Reluctant Readers Allowed

Learn 5 ways to gently build your child&s reading confidence.

By Allison McDonald
Apr 04, 2013



Apr 04, 2013

When children are learning to read independently, some will attempt it happily, accepting correction with ease and without fear of making mistakes. Some, though, will not. Many children will shy away from reading out loud because of a lack of confidence. This lack of confidence is not an indicator of their ability. Many children who are reluctant to read out loud are great readers; however, they have a desire to be perfect and don’t want to mess up.

It can be heartbreaking for parents to watch their children struggle with reading confidence, but the more you push them to read to you, the more they clam up and refuse. Even though my son was an early reader, he was not always eager to read out loud around my husband or me. He is a born perfectionist, and while so many things come naturally, his desire to do them perfectly from the start can hamper his efforts. Here are five things we did to encourage my son to read aloud, and I would suggest them to any parent facing a similar situation at home.

1. Don’t push your child. When reading with your child, don’t force him to read. Instead make sure that you are next to each other and he is following along with you as you read. Trace your finger along the text as you read.

2. Give him privacy. Give him time alone to read without an audience. Respect his privacy to read alone.

3. Read to a different audience. Suggest that he read to a puppy, younger sibling, or stuffed animal. None of these judge or know if a word was read correctly or not. This helps your child build his confidence. My son built so much confidence by reading to his baby sister. Now even though his confidence is no longer an issue, he still reads to her often. Everyone wins!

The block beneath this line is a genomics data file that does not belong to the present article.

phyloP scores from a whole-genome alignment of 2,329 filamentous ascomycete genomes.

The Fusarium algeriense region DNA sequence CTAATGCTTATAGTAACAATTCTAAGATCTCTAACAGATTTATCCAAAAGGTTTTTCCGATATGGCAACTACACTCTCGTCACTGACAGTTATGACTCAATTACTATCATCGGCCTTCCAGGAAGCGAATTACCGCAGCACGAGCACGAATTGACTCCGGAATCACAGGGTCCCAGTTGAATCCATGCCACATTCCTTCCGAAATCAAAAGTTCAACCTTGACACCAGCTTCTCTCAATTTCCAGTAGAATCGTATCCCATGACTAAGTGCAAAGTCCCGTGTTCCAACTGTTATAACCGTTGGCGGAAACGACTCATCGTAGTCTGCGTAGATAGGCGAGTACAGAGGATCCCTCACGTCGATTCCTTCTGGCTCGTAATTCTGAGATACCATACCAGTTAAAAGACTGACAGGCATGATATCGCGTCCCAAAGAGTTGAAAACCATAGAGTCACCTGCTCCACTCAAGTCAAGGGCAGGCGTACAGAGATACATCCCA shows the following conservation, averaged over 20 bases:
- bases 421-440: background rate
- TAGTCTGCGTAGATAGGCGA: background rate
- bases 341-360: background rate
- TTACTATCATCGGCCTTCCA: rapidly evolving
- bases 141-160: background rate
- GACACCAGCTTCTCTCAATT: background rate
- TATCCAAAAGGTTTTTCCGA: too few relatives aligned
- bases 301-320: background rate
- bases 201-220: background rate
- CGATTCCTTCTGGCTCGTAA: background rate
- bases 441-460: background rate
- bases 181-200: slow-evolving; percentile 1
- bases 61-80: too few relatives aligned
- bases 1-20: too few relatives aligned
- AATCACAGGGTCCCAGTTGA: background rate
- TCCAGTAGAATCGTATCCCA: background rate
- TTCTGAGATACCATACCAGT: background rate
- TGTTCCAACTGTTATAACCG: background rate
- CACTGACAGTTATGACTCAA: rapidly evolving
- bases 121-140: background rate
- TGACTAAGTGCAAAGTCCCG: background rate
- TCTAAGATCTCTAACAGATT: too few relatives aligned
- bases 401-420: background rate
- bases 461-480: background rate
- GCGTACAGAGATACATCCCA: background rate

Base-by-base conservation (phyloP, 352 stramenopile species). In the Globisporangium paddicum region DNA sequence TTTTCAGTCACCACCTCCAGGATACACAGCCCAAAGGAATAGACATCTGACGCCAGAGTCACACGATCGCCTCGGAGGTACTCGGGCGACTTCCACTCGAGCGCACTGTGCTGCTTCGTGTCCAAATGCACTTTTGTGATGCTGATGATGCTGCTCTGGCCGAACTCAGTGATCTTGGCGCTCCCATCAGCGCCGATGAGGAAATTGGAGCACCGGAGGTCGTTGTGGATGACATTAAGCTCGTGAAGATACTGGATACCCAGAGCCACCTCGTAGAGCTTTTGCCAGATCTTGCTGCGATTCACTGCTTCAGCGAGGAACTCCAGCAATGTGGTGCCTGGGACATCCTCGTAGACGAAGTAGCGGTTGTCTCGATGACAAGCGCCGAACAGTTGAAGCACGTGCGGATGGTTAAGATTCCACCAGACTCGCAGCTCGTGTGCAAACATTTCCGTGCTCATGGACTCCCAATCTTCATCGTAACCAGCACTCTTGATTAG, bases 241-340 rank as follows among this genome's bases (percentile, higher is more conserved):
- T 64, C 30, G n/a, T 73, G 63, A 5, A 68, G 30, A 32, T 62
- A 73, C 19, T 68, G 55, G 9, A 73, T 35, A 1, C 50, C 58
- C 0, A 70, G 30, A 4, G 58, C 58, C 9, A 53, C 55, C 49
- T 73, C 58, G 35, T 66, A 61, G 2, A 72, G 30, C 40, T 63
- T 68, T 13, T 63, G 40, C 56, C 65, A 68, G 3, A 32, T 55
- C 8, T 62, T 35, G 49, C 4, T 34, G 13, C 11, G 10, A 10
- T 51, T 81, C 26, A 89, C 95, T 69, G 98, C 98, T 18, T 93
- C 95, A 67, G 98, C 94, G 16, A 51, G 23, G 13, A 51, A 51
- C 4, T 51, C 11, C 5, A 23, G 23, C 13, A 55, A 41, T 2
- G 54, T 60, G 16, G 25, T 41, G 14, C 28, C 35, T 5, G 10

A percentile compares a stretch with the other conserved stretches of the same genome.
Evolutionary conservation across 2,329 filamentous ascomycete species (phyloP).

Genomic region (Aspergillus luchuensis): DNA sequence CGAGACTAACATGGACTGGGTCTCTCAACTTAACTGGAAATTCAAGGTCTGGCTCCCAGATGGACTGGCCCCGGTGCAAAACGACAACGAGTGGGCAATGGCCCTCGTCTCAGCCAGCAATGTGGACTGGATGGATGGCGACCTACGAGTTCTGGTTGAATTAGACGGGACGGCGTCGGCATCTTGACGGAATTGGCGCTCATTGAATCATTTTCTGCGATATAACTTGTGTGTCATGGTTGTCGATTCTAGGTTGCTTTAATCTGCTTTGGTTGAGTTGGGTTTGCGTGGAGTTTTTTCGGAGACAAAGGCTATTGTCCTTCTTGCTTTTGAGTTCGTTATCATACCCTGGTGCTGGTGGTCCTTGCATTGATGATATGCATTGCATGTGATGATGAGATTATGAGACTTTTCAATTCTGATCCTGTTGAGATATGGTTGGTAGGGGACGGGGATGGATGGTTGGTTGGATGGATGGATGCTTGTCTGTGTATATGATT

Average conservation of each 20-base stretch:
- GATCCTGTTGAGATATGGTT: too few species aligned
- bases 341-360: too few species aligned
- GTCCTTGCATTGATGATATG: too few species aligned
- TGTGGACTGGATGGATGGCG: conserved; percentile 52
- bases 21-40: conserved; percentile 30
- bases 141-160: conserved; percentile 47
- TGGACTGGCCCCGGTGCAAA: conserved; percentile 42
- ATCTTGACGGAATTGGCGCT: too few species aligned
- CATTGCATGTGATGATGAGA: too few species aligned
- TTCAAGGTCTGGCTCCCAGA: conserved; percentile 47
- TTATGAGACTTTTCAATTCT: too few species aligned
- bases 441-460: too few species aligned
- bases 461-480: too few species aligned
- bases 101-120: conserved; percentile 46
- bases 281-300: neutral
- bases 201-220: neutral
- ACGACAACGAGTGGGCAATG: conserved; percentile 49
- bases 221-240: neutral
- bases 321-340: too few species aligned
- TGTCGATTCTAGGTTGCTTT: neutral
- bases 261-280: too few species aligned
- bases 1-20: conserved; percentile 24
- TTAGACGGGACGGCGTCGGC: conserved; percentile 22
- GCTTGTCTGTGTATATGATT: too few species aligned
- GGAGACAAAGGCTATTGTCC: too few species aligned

4. Let your child see you struggle with words. I understand that some parents want to seem infallible, but showing your children that sometimes we have to work hard on a word or two is beneficial too. This was a huge turning point for my son. While reading a book about Star Wars, I had to sound out many of the characters’ names. My struggles showed my son that sounding out words while reading wasn’t a sign of weakness but a tool to use no matter how good of a reader you are.

5. Don’t overcorrect. When your child is reading do not correct her too much. Remember, the goal here is to build confidence. You will have lots of time to work on accuracy and fluency, but take it one step at a time. If your child asks for help with a word go for it, but small mistakes or omissions should be overlooked in the name of confidence for now.

Let’s keep this conversation going! How have you helped your child build his or her reading confidence? Let us know on Scholastic Parent’s Facebook page or tweet Allison McDonald @noflashcards and share!

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